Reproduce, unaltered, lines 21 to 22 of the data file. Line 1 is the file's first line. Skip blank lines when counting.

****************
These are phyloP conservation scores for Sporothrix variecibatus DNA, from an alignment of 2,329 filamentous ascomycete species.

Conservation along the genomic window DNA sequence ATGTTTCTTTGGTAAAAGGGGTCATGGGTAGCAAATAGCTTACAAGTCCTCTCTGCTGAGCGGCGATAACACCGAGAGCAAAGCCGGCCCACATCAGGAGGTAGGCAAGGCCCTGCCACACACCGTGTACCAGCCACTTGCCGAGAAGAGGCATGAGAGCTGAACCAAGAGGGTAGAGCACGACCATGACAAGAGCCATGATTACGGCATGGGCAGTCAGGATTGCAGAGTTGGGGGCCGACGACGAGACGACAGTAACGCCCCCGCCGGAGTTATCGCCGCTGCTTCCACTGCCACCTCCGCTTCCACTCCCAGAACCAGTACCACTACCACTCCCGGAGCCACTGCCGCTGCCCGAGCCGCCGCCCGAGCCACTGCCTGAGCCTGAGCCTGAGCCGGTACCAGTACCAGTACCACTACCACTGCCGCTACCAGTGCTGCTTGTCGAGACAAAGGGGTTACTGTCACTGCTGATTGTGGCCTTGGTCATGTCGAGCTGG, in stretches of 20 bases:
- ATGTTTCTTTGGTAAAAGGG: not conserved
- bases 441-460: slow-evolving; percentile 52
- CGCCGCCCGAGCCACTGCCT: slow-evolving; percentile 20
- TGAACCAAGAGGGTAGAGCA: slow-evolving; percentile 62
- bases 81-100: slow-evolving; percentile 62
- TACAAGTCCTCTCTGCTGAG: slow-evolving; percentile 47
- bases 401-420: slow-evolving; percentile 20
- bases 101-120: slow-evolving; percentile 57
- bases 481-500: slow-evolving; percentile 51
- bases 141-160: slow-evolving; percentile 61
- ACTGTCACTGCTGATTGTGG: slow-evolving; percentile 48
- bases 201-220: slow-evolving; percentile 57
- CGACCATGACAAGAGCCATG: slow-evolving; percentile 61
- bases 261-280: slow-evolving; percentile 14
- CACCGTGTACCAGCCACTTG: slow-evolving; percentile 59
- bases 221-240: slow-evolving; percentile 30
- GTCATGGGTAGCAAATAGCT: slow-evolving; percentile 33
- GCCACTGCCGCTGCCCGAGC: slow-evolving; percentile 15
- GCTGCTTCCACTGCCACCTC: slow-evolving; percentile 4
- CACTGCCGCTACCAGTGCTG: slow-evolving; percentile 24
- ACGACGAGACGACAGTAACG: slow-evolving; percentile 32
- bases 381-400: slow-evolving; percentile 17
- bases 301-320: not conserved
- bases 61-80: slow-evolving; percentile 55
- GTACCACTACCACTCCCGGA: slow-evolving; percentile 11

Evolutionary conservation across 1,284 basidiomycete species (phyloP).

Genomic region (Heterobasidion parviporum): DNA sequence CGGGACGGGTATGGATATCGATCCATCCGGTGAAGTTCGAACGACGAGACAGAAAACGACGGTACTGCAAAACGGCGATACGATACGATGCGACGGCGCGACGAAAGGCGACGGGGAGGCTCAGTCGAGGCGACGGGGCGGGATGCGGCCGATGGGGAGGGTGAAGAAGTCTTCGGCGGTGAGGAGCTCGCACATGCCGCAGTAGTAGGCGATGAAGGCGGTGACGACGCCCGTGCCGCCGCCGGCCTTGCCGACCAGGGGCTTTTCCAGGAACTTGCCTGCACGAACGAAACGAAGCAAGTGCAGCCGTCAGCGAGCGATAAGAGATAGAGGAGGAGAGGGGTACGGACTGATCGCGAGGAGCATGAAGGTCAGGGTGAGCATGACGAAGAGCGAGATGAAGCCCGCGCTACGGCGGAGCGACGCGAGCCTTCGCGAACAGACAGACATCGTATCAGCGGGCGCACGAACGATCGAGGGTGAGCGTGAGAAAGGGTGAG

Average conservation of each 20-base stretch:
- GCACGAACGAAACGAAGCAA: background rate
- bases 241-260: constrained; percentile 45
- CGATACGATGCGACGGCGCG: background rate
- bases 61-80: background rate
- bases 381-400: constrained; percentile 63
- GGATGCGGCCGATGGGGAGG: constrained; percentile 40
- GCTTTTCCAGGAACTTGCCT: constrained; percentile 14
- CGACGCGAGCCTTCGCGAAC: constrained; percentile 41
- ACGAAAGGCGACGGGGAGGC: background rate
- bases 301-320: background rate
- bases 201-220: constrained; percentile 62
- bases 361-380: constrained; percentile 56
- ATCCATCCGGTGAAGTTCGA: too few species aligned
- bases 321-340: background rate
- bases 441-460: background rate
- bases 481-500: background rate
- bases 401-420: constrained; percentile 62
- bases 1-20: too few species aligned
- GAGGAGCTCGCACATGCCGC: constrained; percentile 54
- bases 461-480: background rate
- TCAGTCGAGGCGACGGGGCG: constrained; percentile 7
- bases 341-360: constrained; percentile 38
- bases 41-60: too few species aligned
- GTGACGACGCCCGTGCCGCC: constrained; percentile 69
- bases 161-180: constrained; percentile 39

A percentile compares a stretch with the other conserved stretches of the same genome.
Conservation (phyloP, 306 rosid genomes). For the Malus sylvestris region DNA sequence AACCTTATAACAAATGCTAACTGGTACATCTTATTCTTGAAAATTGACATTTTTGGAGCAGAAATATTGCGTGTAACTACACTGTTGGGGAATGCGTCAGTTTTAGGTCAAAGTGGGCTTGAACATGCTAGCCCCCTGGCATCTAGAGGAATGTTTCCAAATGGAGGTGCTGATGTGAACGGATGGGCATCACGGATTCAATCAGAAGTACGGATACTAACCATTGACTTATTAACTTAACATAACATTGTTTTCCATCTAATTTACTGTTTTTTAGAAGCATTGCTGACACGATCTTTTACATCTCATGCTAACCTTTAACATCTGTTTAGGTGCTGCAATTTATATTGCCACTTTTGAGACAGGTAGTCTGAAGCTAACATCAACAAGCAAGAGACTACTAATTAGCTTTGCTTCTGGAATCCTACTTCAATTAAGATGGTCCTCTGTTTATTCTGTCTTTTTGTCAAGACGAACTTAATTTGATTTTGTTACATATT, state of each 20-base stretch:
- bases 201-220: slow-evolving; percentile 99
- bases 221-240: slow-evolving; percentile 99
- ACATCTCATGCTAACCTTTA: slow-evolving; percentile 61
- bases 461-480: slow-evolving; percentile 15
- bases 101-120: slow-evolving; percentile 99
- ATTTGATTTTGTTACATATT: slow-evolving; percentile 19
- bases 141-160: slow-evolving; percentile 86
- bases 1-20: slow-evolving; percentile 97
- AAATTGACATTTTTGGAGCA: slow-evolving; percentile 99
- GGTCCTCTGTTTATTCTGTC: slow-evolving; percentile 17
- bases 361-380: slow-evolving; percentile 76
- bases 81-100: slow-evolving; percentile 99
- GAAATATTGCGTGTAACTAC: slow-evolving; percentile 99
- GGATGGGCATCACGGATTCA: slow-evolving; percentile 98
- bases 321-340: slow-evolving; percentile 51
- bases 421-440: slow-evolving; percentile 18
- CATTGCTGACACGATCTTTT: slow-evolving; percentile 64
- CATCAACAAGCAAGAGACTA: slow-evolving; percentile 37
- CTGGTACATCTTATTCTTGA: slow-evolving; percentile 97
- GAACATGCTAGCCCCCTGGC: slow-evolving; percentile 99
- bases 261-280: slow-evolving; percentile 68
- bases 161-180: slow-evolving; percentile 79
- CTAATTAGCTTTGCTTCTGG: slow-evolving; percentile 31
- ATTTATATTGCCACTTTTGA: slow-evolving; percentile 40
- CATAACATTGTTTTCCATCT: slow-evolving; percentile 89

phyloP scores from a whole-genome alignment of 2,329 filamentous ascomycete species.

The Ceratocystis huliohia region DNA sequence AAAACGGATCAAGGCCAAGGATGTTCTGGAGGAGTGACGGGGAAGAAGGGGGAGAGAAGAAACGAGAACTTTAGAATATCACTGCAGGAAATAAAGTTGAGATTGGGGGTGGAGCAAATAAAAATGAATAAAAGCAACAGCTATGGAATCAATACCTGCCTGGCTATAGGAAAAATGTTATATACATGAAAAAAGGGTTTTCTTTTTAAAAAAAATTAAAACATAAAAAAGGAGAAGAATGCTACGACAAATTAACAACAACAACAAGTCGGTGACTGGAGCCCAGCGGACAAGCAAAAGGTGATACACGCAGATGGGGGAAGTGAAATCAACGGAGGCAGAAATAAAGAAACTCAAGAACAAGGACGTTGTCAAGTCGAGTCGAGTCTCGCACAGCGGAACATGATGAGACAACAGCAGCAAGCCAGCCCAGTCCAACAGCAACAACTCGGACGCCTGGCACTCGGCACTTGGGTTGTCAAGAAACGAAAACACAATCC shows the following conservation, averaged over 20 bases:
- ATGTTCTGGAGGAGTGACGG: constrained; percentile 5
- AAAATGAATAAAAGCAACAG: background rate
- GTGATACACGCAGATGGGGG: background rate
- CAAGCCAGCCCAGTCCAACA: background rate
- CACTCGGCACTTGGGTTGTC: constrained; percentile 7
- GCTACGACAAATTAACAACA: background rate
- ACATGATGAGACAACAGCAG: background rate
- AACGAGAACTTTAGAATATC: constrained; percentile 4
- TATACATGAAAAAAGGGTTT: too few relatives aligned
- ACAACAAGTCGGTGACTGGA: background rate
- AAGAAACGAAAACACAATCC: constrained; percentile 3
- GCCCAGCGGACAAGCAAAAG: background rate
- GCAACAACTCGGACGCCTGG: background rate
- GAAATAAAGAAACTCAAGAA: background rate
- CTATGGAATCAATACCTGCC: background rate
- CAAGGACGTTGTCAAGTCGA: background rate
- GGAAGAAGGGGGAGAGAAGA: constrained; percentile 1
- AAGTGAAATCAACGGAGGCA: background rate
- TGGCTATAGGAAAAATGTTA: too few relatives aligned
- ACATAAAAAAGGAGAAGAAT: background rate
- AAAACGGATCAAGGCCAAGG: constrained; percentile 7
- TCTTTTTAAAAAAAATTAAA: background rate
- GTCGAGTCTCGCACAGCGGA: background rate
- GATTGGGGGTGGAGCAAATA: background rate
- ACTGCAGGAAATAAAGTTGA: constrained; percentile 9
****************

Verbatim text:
- GCTGCTTCCACTGCCACCTC: slow-evolving; percentile 4
- CACTGCCGCTACCAGTGCTG: slow-evolving; percentile 24